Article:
Know The Planning Rules When It Comes To Garden Buildings

You might think that a classic treehouse isn’t the kind of thing you need to get planning permission for, and you’d be right. Small treehouses that are nestled in a garden’s foliage and are largely out of sight (as all good treehouses should be) will be totally fine.

But if you have greater ambitions for your outdoor structure, you need to be careful, as one dad recently found out.

The Mirror reported on the story of Warren Radmore, who built a two-storey playhouse in his garden for his three children. However, after completing the structure he found out that he needs planning permission to leave it up in his garden.

He had received permission from his landlord to build the playhouse, on the condition he takes it down when he moves out, and had talked to the owner of the fields that run behind the house.

But despite this, he failed to get permission from the council to build the structure, and now needs to pay to get planning permission, because the structure is over 2.5 metres high and is more than a single storey.

Jenny Clifford, head of planning and regeneration, explained to the newspaper why Mr Radmore needed to apply for planning permission.

“The majority of children’s treehouses may be built without planning permission. In this instance permission was required due to the height and close proximity to the property boundary,” she stated.

So, what are the rules governing the likes of treehouses, garden sheds and outdoor home offices? Most of these structures are covered under what’s known as a permitted development, which means you can erect the likes of sheds and treehouses without having to apply for permission from your local planning authority.

Among the rules for permitted developments are that any outbuildings can’t have an eaves height of more than 2.5 metres, with a total height of four metres for structures with a dual pitched roof or three metres for any other roof. They must also only be a single storey high.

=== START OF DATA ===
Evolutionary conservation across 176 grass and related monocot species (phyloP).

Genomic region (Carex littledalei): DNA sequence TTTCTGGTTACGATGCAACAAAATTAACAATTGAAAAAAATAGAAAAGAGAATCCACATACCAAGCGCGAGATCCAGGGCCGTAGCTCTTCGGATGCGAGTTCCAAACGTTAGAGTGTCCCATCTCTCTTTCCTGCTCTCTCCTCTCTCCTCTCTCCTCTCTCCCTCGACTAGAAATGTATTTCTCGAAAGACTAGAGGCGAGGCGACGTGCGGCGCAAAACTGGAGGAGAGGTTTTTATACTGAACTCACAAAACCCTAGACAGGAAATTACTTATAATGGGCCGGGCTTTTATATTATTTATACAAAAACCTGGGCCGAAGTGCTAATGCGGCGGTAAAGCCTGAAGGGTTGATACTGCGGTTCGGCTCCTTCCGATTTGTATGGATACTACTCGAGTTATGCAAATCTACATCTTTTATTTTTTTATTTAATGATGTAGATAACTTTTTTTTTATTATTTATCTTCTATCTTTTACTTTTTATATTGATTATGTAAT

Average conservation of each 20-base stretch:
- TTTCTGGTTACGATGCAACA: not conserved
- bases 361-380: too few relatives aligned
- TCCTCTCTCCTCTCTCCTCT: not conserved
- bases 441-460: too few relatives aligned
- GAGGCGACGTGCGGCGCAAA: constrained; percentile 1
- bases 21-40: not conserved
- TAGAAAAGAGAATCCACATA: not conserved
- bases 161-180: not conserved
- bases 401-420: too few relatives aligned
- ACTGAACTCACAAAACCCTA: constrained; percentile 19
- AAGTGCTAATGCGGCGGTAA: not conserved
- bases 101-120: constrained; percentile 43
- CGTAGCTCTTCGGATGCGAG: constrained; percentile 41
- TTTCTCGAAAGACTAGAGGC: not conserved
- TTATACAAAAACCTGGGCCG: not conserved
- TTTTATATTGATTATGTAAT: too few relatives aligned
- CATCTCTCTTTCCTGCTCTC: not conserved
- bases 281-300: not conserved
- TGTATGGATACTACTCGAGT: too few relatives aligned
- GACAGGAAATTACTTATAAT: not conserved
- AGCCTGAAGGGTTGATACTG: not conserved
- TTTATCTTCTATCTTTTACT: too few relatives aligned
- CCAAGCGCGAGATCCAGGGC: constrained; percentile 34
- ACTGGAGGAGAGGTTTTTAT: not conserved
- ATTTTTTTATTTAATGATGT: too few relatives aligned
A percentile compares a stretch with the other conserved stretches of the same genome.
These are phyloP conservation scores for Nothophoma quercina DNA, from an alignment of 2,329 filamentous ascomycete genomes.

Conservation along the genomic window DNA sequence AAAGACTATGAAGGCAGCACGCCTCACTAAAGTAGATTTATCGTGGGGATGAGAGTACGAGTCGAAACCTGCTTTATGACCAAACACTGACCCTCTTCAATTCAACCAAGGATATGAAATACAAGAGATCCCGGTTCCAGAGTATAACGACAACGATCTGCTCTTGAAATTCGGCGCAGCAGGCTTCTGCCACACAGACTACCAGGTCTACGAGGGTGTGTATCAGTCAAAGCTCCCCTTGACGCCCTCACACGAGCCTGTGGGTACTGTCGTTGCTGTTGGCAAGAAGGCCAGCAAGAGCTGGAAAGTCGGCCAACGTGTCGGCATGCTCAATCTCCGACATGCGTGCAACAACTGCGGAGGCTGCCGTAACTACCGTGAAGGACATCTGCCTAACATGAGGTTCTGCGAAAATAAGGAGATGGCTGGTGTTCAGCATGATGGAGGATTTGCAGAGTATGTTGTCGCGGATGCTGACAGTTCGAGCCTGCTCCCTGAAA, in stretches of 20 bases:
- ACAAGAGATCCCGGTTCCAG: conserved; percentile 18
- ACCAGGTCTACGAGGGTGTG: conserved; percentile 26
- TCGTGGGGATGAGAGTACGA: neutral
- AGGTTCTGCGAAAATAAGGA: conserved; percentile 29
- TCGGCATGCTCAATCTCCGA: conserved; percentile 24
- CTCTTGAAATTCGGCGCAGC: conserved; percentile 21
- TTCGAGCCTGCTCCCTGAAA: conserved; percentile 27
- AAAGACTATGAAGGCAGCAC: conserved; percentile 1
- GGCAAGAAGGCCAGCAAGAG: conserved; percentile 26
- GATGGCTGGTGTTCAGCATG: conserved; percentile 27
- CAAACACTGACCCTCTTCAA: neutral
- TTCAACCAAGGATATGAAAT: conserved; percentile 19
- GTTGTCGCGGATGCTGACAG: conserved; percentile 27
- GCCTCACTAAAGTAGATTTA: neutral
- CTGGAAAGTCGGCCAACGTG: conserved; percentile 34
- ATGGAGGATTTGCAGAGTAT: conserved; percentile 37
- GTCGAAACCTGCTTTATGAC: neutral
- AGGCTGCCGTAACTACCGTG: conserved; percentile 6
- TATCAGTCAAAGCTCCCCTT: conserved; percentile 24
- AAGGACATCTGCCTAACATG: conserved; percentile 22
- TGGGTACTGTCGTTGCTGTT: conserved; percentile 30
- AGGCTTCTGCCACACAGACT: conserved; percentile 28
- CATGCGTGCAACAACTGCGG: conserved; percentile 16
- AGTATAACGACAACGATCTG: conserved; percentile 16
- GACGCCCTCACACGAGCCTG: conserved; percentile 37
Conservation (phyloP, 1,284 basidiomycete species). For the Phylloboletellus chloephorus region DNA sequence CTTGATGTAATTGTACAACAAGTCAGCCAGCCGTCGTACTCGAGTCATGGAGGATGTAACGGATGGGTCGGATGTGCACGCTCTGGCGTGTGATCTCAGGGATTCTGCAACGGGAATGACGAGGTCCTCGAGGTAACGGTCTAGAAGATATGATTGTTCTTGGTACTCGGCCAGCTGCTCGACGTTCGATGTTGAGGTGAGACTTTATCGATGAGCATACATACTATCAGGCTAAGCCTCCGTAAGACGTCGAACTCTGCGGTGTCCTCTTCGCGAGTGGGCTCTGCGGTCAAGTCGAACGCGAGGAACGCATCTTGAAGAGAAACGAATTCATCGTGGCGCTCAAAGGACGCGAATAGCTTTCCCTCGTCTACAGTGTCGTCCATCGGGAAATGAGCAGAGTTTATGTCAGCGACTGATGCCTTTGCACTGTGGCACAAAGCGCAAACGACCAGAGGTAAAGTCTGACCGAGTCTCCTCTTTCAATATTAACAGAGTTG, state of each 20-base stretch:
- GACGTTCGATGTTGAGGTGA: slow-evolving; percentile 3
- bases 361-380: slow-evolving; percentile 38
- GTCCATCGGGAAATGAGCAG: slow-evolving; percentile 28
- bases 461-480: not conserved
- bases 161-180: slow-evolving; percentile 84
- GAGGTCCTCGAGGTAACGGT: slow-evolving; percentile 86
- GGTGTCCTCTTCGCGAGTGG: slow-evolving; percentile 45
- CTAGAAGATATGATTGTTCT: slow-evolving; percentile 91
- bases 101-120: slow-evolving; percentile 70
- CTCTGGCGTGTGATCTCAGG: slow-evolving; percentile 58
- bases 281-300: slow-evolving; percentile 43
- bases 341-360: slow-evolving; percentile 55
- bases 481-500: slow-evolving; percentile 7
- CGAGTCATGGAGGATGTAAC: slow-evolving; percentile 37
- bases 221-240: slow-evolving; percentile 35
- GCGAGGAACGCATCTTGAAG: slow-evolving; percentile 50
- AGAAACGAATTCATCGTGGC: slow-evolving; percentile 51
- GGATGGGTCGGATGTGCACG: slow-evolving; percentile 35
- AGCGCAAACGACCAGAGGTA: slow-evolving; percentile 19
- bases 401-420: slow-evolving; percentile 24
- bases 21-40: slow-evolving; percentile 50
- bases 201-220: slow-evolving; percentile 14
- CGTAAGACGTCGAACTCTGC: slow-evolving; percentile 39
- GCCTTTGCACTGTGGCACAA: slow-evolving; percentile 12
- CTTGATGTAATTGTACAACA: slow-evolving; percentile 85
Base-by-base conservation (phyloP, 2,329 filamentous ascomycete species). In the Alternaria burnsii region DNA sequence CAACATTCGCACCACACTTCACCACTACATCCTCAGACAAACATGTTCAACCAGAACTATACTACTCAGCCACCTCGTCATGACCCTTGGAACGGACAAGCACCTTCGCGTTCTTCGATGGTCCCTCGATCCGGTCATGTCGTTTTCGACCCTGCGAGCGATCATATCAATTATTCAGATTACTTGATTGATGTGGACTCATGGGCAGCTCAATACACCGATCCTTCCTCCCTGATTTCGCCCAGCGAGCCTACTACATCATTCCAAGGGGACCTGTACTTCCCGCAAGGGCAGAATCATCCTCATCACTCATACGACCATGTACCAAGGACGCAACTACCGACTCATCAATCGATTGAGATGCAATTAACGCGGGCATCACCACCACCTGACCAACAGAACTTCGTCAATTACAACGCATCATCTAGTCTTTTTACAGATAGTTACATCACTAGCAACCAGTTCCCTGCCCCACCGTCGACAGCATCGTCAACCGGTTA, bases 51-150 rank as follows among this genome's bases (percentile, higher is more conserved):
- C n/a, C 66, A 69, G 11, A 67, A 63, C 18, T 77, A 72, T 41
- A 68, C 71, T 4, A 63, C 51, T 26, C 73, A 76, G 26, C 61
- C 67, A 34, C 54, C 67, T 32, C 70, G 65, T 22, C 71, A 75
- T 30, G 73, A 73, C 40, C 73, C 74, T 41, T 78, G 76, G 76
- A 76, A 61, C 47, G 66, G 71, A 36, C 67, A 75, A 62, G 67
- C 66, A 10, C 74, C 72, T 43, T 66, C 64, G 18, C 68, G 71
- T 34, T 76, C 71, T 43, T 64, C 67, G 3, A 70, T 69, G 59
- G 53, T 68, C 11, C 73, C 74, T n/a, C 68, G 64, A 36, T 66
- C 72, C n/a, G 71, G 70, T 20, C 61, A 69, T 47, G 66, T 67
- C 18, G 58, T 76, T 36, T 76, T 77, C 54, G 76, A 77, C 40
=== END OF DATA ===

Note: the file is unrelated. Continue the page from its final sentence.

If your structure is going to be within two metres of a boundary, it has to be 2.5 metres high or lower to be classed as a permitted development.

Of course, there are different rules if the property you live in is listed, or if it’s located in a national park or area of outstanding natural beauty – but in this case it’s best to get specific advice based on the project you want to carry out and where you live.

If you go to the effort of creating an amazing play space for your children, you will also want to make sure it’s secure. During construction, make sure you’re using thick and good quality wood for the walls, floor and roof; and it’s worth investing in a good quality door too.

Consider using security bolts and other locks to keep it secure when it’s not in use, and you may even want to look into investing in some technological security, such as CCTV systems if you’re especially worried about anyone trying to break in.

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